Paper: "Fidelity and Yield in a Volcano Monitoring Sensor Network"
Geoff Werner-Allen and Konrad Lorincz, Harvard University; Jeff Johnson, University of New Hampshire; Jonathan Lees, University of North Carolina; Matt Welsh, Harvard University
AbstractWe present a science-centric evaluation of a 19-day sensor network deployment at Reventador, an active volcano in Ecuador. Each of the 16 sensors continuously sampled seismic and acoustic data at 100 Hz. Nodes used an event-detection algorithm to trigger on interesting volcanic activity and initiate reliable data transfer to the base station. During the deployment, the network recorded 229 earthquakes, eruptions, and other seismoacoustic events.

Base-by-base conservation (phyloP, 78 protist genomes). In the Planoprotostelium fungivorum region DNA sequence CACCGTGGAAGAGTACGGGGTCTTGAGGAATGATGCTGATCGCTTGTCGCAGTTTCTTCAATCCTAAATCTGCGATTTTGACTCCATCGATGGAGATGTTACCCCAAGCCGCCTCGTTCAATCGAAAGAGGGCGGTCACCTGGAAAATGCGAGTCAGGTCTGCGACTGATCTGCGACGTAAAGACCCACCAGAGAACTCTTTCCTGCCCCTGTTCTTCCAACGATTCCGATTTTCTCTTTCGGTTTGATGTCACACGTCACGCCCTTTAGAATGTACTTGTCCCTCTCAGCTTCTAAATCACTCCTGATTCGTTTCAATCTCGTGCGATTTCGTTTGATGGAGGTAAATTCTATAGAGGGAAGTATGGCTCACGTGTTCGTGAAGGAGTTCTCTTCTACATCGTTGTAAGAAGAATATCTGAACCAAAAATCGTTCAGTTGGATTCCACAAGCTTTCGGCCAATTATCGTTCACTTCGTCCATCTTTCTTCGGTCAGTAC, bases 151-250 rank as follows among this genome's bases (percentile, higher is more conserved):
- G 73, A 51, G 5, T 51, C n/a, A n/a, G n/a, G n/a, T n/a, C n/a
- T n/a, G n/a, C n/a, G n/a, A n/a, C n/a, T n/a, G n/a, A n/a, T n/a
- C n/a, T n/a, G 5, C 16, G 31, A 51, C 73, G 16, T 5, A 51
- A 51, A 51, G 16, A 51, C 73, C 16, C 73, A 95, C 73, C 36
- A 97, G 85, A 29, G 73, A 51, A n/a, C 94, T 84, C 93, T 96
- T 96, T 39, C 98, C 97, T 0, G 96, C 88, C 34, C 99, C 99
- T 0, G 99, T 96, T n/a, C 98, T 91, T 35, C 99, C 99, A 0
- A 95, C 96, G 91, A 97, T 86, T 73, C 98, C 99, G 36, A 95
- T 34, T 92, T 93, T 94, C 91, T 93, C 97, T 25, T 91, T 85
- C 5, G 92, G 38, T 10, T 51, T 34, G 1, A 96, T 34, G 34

The science requirements of reliable data collection, accurate event detection, and high timing precision drive sensor networks in new directions for geophysical monitoring. The main contribution of this paper is an evaluation of the sensor network as a scientific instrument, holding it to the standards of existing instrumentation in terms of data fidelity (the quality and accuracy of the recorded signals) and yield (the quantity of the captured data). We describe an approach to time rectification of the acquired signals that can recover accurate timing despite failures of the underlying time synchronization protocol. In addition, we perform a detailed study of the sensor network's data using a direct comparison to a standalone data logger, as well as an investigation of seismic and acoustic wave arrival times across the network.